As we’ve seen recently, the American right has found in the framers an extraordinarily effective tool with which they can roll back social progress and undermine our democracy. It may have found its most ridiculous manifestation in the tea party movement that emerged when Barack Obama was president, when people started prancing around in tricorn hats and every Republican was supposed to have a favorite Founder. But today it has gone from an affectation to a weapon, and a brutally effective one.
We saw it in the recent Supreme Court decisions that supercharged the legal philosophy of “originalism” on abortion and guns. Reproductive rights, said Justice Samuel A. Alito Jr., are neither found in the explicit words of the Constitution nor “deeply rooted in the Nation’s history and traditions,” so they don’t exist as rights. As for states that want to regulate guns, said Justice Clarence Thomas, only regulations that have “a distinctly similar historical regulation” from the 18th century will be allowed. The America of 1789 becomes a prison the conservative justices can lock us all in whenever it suits them.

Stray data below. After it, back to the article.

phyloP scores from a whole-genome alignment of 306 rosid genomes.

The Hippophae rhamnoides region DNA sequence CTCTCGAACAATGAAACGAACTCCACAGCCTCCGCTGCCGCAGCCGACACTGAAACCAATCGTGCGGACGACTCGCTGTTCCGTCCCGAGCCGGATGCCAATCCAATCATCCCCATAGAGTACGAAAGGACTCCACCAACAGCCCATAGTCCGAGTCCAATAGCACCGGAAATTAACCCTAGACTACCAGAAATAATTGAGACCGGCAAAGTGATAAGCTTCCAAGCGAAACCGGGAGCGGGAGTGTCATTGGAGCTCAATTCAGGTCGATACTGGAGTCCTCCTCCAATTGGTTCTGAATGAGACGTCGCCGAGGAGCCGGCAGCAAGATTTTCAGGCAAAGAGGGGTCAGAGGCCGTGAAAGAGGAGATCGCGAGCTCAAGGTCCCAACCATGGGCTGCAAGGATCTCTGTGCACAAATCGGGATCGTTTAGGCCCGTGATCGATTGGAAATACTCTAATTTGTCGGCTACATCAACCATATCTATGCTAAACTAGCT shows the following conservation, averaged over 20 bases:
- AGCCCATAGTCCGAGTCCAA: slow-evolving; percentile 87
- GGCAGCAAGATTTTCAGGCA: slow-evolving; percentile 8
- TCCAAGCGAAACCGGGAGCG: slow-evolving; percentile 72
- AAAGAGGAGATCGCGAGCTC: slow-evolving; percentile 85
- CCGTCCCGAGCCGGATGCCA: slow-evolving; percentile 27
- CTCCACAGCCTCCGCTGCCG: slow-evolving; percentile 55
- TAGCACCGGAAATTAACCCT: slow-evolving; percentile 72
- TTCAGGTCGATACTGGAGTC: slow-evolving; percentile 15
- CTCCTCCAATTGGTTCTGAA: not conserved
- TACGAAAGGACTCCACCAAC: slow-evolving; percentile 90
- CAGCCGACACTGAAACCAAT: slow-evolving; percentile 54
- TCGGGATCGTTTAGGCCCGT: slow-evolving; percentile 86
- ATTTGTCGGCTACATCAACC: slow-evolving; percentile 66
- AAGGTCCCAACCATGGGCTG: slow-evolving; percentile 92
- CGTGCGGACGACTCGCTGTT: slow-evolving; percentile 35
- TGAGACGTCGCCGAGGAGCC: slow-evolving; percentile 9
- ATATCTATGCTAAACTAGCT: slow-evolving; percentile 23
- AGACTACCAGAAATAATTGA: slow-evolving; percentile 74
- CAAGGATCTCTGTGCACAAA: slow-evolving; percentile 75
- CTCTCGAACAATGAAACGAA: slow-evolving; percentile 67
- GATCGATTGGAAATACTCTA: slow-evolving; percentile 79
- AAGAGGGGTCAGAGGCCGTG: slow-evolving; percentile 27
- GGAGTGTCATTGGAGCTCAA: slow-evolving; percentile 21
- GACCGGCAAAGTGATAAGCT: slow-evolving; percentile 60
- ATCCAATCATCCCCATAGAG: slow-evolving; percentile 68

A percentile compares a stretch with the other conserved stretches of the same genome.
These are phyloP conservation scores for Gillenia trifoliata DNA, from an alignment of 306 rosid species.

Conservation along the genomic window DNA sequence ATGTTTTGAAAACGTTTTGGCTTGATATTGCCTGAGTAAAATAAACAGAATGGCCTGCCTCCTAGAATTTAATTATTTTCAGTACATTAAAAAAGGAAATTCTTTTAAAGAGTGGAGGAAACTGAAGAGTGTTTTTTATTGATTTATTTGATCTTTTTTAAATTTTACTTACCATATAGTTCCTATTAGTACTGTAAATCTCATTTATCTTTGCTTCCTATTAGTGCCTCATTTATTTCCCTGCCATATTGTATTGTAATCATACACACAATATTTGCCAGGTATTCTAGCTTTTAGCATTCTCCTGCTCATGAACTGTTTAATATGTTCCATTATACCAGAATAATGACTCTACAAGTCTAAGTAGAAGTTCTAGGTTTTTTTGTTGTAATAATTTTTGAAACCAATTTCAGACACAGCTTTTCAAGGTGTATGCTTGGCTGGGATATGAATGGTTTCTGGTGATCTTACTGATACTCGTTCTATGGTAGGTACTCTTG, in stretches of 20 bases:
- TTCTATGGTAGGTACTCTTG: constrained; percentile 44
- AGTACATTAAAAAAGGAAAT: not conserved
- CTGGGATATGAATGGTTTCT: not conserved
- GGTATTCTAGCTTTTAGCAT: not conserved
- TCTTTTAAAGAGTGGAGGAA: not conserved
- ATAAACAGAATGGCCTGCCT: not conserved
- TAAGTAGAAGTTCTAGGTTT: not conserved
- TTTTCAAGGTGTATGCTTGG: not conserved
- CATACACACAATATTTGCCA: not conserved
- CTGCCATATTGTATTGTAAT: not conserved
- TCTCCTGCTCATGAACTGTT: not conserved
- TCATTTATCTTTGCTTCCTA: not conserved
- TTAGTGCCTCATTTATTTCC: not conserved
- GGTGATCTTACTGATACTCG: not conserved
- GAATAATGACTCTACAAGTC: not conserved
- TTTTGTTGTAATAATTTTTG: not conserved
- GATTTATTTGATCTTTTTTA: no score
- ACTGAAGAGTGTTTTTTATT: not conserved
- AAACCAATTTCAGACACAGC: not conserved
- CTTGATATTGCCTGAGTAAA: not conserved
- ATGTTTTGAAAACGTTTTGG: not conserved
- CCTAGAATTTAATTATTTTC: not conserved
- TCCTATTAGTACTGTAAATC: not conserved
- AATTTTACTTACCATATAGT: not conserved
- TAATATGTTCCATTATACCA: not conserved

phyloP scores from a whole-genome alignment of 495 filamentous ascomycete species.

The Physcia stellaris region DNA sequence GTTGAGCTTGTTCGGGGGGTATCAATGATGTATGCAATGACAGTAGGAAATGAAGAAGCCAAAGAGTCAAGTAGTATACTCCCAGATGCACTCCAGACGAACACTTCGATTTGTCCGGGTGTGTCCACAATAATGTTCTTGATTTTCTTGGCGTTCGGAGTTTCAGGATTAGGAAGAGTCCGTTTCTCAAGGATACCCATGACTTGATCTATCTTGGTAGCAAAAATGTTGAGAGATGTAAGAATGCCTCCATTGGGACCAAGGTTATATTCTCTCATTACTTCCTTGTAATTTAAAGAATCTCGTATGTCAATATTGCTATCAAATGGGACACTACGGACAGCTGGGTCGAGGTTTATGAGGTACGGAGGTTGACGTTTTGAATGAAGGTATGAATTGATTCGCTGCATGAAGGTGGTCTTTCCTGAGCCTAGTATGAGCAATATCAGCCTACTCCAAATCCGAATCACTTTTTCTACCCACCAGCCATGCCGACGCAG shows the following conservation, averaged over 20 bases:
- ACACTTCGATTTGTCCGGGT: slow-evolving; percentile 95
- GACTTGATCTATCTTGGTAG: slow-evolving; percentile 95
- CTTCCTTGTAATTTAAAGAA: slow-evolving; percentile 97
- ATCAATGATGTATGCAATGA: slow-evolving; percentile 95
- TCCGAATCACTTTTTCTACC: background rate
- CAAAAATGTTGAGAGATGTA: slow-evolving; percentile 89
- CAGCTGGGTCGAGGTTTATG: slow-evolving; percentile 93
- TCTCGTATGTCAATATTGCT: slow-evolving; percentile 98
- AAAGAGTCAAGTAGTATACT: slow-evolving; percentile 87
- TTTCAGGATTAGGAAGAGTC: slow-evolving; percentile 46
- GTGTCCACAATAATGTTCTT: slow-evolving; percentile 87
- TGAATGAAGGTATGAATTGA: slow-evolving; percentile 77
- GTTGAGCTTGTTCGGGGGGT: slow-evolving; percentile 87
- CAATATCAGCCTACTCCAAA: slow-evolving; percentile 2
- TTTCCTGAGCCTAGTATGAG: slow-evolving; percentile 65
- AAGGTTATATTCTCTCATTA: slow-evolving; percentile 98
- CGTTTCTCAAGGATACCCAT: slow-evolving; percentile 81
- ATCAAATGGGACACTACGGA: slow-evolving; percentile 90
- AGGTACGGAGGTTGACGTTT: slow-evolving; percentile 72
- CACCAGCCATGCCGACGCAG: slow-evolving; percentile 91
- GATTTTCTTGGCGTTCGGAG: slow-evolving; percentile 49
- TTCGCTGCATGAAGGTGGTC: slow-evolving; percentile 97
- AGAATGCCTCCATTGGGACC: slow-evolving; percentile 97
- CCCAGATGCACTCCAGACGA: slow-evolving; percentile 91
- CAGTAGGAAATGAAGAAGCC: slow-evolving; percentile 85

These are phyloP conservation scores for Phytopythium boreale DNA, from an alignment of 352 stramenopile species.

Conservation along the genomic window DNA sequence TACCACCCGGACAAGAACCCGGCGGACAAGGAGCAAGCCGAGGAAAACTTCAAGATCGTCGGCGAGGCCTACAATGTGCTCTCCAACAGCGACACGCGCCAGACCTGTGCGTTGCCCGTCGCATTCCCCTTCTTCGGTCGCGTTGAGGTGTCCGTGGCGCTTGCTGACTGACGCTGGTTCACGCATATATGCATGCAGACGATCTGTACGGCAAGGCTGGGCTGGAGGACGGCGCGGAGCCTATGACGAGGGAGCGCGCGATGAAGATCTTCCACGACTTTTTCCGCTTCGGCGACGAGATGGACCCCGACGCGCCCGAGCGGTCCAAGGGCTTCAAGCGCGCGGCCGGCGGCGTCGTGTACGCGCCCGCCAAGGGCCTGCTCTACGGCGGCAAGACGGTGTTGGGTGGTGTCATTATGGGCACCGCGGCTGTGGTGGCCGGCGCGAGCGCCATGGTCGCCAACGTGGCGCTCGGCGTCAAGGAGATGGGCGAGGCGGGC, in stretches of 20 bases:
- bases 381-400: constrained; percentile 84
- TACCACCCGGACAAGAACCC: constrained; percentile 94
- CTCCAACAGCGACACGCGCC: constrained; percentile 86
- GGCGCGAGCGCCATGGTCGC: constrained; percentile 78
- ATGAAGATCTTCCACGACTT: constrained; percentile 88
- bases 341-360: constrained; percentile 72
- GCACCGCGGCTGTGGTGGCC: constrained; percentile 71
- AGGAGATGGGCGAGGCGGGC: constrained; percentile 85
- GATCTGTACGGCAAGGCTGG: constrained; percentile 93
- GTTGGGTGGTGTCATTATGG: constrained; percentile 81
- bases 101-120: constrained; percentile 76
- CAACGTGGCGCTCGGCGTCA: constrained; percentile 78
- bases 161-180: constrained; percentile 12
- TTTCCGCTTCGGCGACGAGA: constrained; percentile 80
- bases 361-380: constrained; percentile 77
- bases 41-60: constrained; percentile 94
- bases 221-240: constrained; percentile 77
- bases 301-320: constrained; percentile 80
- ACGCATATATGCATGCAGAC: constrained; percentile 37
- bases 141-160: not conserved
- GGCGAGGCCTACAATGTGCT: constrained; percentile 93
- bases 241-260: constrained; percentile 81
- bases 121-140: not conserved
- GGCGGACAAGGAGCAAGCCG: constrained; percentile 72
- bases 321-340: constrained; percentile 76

Originalism was a scam from the start, a foolproof methodology for conservatives to arrive at whatever judicial result matches their policy preferences: Cherry-pick a few quotes from the Federalist Papers, cite an obscure 1740 ordinance from the Virginia colony one of your clerks dug up, then claim that scripture leads us inexorably to only one outcome.